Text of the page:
Achieving Neuroplasticity in Artificial Neural Networks through Smart Cities
by Zaheer Allam
Smart Cities 2019, 2(2), 118-134; https://doi.org/10.3390/smartcities2020009 - 8 Apr 2019
Cited by 32 | Viewed by 6895
Abstract
Through the Internet of things (IoT), as promoted by smart cities, there is an emergence of big data accentuating the use of artificial intelligence through various components of urban planning, management, and design. One such system is that of artificial neural networks (ANNs), [...] Read more.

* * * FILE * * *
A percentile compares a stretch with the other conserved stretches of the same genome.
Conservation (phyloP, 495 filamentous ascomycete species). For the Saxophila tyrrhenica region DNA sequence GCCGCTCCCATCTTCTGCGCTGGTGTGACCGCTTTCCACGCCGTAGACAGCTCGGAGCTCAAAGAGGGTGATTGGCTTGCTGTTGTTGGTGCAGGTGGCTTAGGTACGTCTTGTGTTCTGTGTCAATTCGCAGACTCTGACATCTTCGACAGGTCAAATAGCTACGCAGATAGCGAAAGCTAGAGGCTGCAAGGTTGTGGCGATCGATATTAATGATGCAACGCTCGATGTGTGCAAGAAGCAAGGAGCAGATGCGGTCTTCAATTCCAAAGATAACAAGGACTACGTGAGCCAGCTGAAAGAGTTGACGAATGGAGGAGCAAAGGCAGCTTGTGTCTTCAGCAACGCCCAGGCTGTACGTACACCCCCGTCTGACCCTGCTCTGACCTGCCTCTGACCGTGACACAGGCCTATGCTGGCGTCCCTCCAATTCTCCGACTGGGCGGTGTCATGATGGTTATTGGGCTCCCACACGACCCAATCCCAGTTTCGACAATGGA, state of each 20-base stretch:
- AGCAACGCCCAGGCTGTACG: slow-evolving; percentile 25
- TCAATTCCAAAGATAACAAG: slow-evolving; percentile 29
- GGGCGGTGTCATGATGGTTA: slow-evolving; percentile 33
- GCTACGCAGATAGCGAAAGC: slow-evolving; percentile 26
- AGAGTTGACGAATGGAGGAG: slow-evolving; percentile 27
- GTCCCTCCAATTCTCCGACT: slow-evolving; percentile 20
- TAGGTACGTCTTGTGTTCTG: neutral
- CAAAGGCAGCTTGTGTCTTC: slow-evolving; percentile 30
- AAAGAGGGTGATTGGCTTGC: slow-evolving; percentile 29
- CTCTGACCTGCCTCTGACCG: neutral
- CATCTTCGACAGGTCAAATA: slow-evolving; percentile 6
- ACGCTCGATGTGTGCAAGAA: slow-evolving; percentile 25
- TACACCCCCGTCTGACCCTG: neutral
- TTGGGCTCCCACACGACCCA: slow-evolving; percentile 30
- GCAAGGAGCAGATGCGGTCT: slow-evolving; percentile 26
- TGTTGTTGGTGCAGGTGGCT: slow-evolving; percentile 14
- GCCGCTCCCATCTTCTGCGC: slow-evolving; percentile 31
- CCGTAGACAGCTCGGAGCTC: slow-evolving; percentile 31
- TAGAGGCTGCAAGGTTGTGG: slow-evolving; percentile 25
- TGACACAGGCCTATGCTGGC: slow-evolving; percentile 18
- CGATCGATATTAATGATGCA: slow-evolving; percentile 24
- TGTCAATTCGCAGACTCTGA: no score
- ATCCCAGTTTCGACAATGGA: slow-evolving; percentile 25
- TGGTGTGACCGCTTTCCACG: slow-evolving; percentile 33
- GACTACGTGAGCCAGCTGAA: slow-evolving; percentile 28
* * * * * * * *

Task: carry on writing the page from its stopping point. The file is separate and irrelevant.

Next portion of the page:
Through the Internet of things (IoT), as promoted by smart cities, there is an emergence of big data accentuating the use of artificial intelligence through various components of urban planning, management, and design. One such system is that of artificial neural networks (ANNs), a component of machine learning that boasts similitude with brain neurological networks and its functioning. However, the development of ANN was done in singular fashion, whereby processes are rendered in sequence in a unidimensional perspective, contrasting with the functions of the brain to which ANN boasts similitude, and in particular to the concept of neuroplasticity which encourages unique complex interactions in self-learning fashion, thereby encouraging more inclusive urban processes and render urban coherence. This paper takes inspiration from Christopher Alexander’s Nature of Order and dwells in the concept of complexity theory; it also proposes a theoretical model of how ANN can be rendered with the same plastic properties as brain neurological networks with multidimensional interactivity in the context of smart cities through the use of big data and its emerging complex networks. By doing so, this model caters to the creation of stronger, richer, and more complex patterns that support Alexander’s concept of “wholeness” through the connection of overlapping networks. This paper is aimed toward engineers with interdisciplinary interest looking at creating more complex and intricate ANN models, and toward urban planners and urban theorists working on the emerging contemporary concept of smart cities. Full article